What is climate ‘maladaptation’?

While adapting to climate change is necessary, planning in adaptation is an exercise in uncertainty (Schipper 2020). Maladaptation is when planning for the effects of climate change on ecosystems or communities, actually makes the situation worse; where people become even more vulnerable to climate change (Schipper 2020). Poor planning is widely considered to be the primary cause of maladaptation, however causes are often complex, multifaceted and identifying maladaptation in advance is difficult (Schipper 2020). Historically, there has not been enough empirical ‘on the ground’ evidence to understand why certain approaches or strategies have led to maladaptation, however scholars contend there is now sufficient experience of how maladaptation can take place (Schipper 2020: Biagini et al. 2022).

An example of maladaptation could be a company planting trees to sequester carbon, however doing so in area that is prone to bushfires (Beddow 2022). Maladaptation was raised as a concern in the UN’s landmark Intergovernmental Panel on Climate Change (IPCC) report last year. It found that while adaptation is becoming increasingly necessary, there had been cases where it had terribly gone wrong; such as sea walls meant to protect against rising oceans, making other areas more prone to flooding; or irrigation to grow vital food resulting in the depletion of groundwater and even tree planting in ecosystems which are not suited to being forested (Kaufman and Roston 2022).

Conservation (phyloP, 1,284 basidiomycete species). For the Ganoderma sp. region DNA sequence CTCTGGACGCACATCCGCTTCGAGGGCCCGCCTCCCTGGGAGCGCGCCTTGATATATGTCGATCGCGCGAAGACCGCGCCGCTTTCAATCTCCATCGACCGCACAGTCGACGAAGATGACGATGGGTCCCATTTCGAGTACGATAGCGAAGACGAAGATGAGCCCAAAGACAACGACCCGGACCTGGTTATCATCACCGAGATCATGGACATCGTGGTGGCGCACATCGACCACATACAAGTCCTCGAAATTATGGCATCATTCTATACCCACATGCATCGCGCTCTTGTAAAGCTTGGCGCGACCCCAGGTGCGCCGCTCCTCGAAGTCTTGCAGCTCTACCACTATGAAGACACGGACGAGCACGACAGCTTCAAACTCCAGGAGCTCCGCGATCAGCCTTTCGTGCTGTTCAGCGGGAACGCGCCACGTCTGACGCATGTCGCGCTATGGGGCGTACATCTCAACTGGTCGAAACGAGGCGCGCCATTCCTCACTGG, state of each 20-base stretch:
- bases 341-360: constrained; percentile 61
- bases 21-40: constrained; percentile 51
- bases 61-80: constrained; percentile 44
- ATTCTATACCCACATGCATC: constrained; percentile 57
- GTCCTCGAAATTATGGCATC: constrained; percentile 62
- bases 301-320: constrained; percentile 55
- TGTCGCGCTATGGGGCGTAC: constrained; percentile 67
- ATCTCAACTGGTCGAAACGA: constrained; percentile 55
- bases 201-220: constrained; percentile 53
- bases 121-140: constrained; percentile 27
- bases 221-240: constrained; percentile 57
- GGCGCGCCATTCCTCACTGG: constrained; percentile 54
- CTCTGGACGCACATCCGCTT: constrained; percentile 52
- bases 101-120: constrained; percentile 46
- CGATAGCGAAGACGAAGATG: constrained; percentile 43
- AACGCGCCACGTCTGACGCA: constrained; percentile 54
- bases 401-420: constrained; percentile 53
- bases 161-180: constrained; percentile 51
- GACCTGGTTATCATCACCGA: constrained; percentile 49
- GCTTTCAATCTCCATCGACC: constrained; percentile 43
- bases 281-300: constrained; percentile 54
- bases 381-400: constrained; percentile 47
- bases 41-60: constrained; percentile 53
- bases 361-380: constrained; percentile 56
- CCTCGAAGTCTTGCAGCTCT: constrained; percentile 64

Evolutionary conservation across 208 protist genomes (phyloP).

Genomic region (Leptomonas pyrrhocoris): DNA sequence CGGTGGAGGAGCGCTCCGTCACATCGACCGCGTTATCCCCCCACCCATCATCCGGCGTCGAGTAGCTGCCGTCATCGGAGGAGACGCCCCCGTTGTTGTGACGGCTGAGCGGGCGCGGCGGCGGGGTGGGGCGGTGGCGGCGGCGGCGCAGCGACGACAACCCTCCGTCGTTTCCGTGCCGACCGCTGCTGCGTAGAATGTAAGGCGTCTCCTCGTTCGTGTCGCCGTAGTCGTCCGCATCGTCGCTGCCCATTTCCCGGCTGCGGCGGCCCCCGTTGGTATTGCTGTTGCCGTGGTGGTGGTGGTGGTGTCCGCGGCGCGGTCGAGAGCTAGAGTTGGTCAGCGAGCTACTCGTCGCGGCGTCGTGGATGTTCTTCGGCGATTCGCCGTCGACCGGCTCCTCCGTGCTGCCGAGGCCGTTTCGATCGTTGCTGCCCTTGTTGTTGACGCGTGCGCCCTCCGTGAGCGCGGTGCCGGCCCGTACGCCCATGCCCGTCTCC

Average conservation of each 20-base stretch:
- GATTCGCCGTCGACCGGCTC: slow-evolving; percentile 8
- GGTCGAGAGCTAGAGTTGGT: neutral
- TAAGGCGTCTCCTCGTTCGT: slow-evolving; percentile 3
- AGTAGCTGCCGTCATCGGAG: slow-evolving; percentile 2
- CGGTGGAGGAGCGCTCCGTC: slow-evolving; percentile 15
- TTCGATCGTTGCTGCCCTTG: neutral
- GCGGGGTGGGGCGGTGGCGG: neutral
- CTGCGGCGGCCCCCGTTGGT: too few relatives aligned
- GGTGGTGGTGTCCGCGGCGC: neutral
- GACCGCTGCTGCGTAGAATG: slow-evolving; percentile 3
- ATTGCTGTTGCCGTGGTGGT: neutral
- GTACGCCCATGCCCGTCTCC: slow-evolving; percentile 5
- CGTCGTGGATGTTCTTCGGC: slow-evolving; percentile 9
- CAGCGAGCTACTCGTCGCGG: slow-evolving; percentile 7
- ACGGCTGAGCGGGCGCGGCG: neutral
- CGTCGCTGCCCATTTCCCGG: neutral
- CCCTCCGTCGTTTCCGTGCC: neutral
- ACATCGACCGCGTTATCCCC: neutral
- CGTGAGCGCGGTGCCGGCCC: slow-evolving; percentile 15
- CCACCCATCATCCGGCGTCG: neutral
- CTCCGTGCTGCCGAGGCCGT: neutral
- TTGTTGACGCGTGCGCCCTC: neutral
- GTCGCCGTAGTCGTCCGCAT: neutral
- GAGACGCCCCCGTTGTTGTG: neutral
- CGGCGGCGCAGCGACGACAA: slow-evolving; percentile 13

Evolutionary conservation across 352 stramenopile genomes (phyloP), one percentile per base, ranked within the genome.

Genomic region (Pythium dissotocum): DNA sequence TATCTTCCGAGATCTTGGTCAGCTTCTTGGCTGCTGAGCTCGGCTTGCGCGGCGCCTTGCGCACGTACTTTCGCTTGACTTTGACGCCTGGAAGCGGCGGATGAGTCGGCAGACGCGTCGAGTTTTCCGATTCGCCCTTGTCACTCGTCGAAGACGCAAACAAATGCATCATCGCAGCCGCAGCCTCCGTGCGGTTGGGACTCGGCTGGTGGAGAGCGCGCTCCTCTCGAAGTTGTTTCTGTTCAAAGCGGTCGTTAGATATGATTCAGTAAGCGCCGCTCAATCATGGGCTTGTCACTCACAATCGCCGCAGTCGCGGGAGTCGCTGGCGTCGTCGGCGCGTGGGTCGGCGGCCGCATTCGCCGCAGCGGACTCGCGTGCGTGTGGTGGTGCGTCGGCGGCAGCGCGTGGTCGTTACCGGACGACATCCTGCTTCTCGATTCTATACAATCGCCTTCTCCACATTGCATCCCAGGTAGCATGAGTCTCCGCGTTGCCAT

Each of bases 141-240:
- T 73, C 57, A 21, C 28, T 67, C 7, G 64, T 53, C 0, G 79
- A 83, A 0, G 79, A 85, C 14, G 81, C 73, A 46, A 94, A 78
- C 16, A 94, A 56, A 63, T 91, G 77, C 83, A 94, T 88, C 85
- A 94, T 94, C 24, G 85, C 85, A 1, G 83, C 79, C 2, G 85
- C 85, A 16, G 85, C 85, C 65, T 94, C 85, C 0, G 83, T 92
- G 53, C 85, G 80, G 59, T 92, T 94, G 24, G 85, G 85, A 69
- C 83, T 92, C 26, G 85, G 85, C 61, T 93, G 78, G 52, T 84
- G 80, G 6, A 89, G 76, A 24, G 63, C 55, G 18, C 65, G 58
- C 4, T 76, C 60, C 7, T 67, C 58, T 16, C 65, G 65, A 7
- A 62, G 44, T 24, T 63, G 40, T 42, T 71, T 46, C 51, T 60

Ultimately adaptation can fail and become maladaptive for multiple reasons. However it has been noted that failed adaptive policies commonly also fail to alter the social and political dynamics that have produced different levels of vulnerability across society in the first place (Schipper et al. 2021). Indeed, researchers and practitioners contend understanding power imbalances, vulnerability and social norms is critical to ensuring ‘just adaptation’ and in preventing maladaptation (Schipper 2020; Schipper et al. 2021; Australian Academies of Science 2022).

Research in climate adaptation